Glaciers take eons to form. One cold winter (or two or ten) is not enough to shape the land in ice's image. Compaction takes time, and a carving to the bone of basement rock too, is long coming. until deeper still, the Earth's crust is cracked as easily as a brûlée by a stern spoon.
But even as it cuts, so too, the water is held. Earth and water: stuck. Stuck.
It is in these desolate, stilled seas that the last of Maillol's merganser can be found. It soars the frozen floes, searching for signs of fish.
The bird can easily be identified by its thick, tapered wings and from below, wide, bronze legs. It's breast and belly are granite colored, and it's back and wings, dark stone. In flight, which is the only way it has yet been recorded, it is both broad and graceful. Always, it searches.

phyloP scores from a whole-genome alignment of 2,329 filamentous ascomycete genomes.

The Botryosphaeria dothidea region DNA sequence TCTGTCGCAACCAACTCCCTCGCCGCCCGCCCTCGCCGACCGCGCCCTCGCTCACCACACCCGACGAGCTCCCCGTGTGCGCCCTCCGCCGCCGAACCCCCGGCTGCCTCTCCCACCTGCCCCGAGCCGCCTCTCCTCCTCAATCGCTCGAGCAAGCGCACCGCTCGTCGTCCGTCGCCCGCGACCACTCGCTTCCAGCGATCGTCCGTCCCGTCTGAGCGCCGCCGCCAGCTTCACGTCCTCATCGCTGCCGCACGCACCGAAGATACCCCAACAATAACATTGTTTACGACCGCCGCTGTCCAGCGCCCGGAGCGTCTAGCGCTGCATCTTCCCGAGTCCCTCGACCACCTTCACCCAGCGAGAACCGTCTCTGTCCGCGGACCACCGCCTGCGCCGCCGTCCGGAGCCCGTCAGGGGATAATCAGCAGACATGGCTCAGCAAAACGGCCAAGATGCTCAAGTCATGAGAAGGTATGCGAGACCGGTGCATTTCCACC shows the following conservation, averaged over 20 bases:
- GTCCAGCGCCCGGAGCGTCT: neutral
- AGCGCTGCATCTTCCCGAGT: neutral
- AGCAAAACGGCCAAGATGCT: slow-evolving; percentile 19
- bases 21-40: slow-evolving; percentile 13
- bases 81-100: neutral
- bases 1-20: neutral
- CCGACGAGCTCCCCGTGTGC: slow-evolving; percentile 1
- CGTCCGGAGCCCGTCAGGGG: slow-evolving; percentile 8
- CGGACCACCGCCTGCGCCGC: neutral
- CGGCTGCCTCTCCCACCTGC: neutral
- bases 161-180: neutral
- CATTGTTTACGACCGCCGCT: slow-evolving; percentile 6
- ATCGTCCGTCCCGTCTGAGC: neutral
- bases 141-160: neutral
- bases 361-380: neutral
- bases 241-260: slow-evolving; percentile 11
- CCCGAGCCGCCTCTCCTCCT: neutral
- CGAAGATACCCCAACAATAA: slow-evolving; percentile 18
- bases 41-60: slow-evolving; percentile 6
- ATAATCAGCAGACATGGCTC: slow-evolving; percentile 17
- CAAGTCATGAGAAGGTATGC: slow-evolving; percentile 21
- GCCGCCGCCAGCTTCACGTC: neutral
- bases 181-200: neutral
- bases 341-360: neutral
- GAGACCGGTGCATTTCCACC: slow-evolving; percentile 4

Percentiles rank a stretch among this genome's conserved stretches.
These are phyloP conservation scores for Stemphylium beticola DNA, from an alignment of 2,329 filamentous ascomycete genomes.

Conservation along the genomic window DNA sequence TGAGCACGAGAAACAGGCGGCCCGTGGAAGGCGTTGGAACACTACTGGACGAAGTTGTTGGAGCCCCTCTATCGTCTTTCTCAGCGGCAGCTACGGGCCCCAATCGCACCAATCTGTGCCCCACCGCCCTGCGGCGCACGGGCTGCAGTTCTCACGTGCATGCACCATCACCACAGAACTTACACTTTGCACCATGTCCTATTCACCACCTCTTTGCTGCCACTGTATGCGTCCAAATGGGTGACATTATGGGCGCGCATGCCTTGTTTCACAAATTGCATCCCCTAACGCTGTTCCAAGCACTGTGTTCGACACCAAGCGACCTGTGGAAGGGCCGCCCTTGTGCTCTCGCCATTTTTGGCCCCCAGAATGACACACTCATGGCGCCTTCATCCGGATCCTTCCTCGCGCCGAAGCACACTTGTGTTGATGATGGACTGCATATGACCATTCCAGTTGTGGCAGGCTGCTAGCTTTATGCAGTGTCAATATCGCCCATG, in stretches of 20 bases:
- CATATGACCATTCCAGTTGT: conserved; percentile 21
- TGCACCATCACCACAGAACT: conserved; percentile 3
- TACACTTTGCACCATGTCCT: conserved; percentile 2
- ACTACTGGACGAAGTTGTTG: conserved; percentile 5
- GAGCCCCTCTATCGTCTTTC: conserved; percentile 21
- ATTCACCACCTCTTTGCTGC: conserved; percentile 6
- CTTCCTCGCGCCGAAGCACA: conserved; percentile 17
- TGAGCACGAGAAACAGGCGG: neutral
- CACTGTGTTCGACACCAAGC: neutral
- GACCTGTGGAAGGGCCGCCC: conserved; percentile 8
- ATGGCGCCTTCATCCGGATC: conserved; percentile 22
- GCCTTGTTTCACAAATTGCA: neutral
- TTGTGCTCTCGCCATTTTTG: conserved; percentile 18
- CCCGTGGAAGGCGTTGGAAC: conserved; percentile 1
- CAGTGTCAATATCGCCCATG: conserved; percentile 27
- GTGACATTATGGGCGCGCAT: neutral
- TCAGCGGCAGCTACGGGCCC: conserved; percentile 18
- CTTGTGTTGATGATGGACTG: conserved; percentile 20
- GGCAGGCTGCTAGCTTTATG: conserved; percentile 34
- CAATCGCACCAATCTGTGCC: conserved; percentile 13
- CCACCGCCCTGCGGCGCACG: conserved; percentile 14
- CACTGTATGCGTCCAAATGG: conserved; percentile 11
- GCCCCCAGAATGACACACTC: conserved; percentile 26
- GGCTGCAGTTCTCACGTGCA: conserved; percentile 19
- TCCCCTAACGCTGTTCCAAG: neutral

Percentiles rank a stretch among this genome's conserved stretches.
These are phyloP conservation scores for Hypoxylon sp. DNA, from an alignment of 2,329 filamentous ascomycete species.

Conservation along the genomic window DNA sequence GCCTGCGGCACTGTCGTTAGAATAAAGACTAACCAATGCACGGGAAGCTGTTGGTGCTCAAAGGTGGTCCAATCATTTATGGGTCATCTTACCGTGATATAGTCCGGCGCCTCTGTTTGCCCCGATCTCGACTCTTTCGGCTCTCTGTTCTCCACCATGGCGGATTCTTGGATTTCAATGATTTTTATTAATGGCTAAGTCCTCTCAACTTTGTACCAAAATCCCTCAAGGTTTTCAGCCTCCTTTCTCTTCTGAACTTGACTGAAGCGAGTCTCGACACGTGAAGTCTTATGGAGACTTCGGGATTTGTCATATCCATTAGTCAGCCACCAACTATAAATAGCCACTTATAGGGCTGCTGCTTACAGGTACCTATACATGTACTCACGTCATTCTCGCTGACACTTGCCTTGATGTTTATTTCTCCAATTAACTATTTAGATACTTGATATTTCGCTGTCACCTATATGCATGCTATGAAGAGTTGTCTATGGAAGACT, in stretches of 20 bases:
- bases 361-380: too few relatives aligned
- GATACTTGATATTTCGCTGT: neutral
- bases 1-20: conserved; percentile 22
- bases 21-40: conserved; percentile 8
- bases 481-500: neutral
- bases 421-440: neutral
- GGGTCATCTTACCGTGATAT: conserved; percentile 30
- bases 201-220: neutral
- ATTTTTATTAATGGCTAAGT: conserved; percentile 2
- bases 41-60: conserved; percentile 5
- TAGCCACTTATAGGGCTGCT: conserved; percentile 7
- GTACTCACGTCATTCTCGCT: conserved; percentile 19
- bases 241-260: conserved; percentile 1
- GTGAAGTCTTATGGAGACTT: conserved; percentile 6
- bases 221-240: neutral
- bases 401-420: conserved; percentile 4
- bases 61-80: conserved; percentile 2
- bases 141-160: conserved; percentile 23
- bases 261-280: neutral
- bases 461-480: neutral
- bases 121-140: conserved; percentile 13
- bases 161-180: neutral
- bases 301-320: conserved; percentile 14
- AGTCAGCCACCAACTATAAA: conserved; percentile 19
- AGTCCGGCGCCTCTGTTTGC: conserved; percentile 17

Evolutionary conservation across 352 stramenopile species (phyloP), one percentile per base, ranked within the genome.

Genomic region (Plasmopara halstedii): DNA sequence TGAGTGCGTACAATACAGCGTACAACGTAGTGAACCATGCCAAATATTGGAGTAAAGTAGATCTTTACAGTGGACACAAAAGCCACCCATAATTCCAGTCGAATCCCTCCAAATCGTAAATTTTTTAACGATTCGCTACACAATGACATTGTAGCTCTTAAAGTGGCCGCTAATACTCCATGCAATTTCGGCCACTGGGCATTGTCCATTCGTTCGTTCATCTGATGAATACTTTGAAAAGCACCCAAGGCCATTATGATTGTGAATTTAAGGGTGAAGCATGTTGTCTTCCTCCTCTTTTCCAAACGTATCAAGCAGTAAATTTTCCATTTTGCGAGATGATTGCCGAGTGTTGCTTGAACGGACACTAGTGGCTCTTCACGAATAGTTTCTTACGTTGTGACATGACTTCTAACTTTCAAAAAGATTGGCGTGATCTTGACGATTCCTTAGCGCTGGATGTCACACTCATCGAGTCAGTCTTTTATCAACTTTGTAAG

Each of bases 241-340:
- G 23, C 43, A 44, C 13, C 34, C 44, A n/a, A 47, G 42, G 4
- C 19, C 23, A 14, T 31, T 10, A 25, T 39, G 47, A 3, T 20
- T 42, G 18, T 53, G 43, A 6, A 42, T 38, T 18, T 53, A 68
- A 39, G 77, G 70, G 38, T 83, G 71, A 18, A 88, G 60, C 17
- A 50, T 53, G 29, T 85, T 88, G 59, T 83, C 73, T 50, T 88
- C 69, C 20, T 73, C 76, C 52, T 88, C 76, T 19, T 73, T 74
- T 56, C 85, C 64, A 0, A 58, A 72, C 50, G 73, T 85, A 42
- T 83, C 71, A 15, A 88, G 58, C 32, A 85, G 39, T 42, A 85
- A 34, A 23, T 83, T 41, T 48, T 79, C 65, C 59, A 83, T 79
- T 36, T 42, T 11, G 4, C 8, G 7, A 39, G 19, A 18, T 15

How long this bird has searched is unclear. Only one has been recorded, ever, and it seems to still endure: the last or only of its kind. Its age is unknown or even guessed at. Has it hunted the glaciers since they were rivers rich in fish? Were there once many, saluting the dawn with guttural cries of still still still?
How it continues, this single specimen, with no nest or meal or mate, is not recorded anywhere.